Donald E. Smith, CCS
August 2008A large hotel project is being done in our area, and there is no weather-resistive barrier on the glass mat gypsum sheathing under the exterior insulation and finish system. I do not want this to become a black eye on the EIFS industry because of another bad install job. My interpretation of the code for exterior walls is there has to be a barrier plus a means for drainage.
One manufacturer of glass mat gypsum sheathing states that when using their product, a weather-resistive barrier is not required. But if you dig deeper into their literature you find several disclaimers that are very important. One statement is, "A water resistive barrier is not required over exterior sheathing to provide for the protection of the gypsum sheathing itself. Consult with the local building code, design professional, owner or cladding manufacturer for water resistive barrier requirements.”
This manufacturer also includes details of typical exterior wall systems. In each case, the wall has a water resistive barrier of some type included. One of the items common to all wall types is that the finish veneer is always separated from the supporting substrate with a water resistive barrier. For those who may not know, a water resistive barrier—also known as weather-resistive barrier—is defined in the International Building Code as "a material behind an exterior wall covering that is intended to resist liquid water that has penetrated behind the exterior covering from further intruding into the exterior wall assembly.”
The performance requirements listed in Section 1403 of the IBC states the following:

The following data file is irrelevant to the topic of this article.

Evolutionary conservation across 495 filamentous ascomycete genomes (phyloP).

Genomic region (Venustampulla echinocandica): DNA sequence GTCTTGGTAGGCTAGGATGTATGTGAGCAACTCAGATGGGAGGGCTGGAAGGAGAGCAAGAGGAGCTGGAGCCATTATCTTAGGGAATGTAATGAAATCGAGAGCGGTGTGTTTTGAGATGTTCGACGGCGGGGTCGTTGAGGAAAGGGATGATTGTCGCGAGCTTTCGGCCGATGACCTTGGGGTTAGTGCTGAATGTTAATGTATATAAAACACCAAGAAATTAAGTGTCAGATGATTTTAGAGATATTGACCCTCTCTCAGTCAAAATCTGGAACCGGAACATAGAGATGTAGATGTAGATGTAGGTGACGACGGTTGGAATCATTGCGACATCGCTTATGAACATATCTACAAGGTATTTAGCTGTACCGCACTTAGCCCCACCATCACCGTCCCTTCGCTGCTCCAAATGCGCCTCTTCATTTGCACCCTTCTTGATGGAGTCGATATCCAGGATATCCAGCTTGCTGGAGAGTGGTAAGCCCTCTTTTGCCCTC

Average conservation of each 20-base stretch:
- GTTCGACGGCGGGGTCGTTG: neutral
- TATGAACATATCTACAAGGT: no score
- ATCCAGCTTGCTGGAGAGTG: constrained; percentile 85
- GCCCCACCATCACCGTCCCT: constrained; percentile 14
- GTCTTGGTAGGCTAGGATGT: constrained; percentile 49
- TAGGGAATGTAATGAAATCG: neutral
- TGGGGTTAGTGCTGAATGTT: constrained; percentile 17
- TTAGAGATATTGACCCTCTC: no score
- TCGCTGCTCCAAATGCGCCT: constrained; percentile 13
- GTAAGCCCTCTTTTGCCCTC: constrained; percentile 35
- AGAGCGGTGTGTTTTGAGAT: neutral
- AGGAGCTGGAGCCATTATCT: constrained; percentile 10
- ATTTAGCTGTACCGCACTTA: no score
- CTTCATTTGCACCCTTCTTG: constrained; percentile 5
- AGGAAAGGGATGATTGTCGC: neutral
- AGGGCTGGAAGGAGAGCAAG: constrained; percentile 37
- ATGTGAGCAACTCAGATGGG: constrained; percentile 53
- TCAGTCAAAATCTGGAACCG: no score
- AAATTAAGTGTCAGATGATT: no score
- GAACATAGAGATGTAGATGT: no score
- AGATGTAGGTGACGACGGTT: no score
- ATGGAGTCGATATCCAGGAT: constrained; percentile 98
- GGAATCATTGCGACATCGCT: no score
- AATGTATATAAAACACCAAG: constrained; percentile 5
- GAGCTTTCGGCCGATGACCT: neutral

"1403.1 General. The provisions of this section shall apply to exterior walls, wall coverings and components thereof.
"1403.2 Weather protection. Exterior walls shall provide the building with a weather-resistant exterior wall envelope. The exterior wall envelope shall include flashing, as described in Section 1405.3. The exterior wall envelope shall be designed and constructed in such a manner as to prevent the accumulation of water within the wall assembly by providing a water-resistive barrier behind the exterior veneer, as described in Section 1404.2, and a means for draining water that enters the assembly to the exterior. Protection against condensation in the exterior wall assembly shall be provided in accordance with the International Energy Conservation Code.
"1404.2 Water-resistive barrier. A minimum of one layer of No.15 asphalt felt, complying with ASTM D226 for Type 1 felt or other approved materials*, shall be attached to the studs or sheathing, with flashing as described in Section 1405.3, in such a manner as to provide a continuous water-resistive barrier behind the exterior wall veneer.
"*Other approved materials generally include housewrap, building paper and polymer cement or non-cementitious coatings.”
This requirement is nothing new. In fact, the requirement has been around for a long time.
Further investigation of the project in question indicates that a weather-resistive barrier was in fact indicated on the contract documents. For some reason the subcontractor did not install the weather-resistive barrier and placed the EIFS directly on the sheathing. Most of the EIFS installations I am aware of require the installation of a weather-resistive barrier, particularly those systems using a barrier drainage system.
Suppose the installer took the manufacturers’ literature at face value and didn’t look into the disclaimers included in the body of the document. If he had calculated the value of the weather-resistive barrier, this would be a rather significant sum on a building with 40,000 square feet of weather-resistive barrier. Now, what is the downside? If the EIFS requires a weather-resistive barrier, the manufacturers’ warranty disappears as well as any insurance coverage that may have been anticipated by the owner. This missing barrier could very well allow moisture to penetrate the walls of the building causing a multitude of problems in the future. It is a gamble on at least the part of the installer, as well as the contractor and owner, to eliminate the weather barrier just for the sake of a few dollars up front—up-front money that will have to be spent later to correct the problems, which could have been prevented.
Donald E. Smith, CCS, is AWCI’s director of technical services. Send your questions to email@example.com, or call him directly at (703) 538.1611.